PULSED JET DISCHARGE MATRIX ISOLATION STUDIES OF RADICALS, IONS, AND WEAKLY BOUND RADICAL-MOLECULE COMPLEXES
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Publisher:Ohio State University
We have recently implemented pulsed jet discharge matrix isolation spectroscopy, a versatile method for trapping and spectroscopic interrogation of reactive intermediates, which combines matrix isolation techniques with a pulsed DC discharge nozzle. This method was initially demonstrated by Bondybey and co-workers, who showed that a variety of transient species (radicals, carbocations, and carbanions) could be trapped. A primary advantage of the pulsed discharge method over continuous deposition is that the short (ms) pulses produce a self-annealing effect due to the instantaneous temperature rise in the surface layers during deposition, which gives rise to clear, highly transparent matrices. We will demonstrate another advantage, in that the dependence of the absorption intensity on discharge current varies dramatically for different species, which provides a convenient diagnostic for spectral identification. By working at discharge currents near threshold, one successfully avoids extensive atomization and fragmentation. Our initial studies of halomethyl radicals, halocarbenium ions, and weakly bound complexes involving the hydroxyl radical trapped in Ar and Ne matrices will be presented. Our results on the halocarbenium ions suggest that the primary mechanism for ion formation is ionization/fragmentation of the precursor induced by collision with metastable rare gas atoms. We will discuss planned modifications to the method that should further broaden its scope and utility.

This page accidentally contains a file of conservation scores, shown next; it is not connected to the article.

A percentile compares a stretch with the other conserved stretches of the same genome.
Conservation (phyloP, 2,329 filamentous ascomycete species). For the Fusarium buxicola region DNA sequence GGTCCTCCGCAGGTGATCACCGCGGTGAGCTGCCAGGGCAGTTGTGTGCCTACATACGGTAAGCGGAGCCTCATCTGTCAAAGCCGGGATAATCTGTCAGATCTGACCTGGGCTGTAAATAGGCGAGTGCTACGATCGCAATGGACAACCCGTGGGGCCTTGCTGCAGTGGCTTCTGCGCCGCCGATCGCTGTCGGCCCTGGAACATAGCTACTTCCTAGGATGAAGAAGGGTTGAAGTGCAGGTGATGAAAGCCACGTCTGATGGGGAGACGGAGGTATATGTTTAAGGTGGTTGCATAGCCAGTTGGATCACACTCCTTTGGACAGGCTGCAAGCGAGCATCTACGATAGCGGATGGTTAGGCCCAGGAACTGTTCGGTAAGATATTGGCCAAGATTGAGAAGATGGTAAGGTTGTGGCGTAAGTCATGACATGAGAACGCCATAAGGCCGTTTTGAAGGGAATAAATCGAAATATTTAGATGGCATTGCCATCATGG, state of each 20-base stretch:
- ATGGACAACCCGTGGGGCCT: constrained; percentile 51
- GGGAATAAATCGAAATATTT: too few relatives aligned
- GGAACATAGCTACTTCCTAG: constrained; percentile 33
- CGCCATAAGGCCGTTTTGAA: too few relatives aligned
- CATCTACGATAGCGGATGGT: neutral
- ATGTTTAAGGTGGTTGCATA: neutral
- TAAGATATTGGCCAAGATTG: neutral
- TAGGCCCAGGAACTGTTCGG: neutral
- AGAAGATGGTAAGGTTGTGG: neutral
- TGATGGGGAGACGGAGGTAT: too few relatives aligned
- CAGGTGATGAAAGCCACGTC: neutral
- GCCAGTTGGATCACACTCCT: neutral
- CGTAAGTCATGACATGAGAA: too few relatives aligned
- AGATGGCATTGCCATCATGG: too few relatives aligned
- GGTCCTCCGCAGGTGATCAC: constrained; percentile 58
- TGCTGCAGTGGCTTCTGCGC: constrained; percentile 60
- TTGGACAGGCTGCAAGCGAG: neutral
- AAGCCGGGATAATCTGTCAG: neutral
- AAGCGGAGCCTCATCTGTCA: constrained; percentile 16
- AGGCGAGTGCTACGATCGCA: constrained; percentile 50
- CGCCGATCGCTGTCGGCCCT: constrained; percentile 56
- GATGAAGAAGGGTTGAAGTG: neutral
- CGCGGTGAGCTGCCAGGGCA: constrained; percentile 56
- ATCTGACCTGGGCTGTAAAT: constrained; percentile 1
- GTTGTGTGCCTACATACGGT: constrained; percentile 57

Author Institution: Department of Chemistry, Marquette University, Milwaukee, WI 53233
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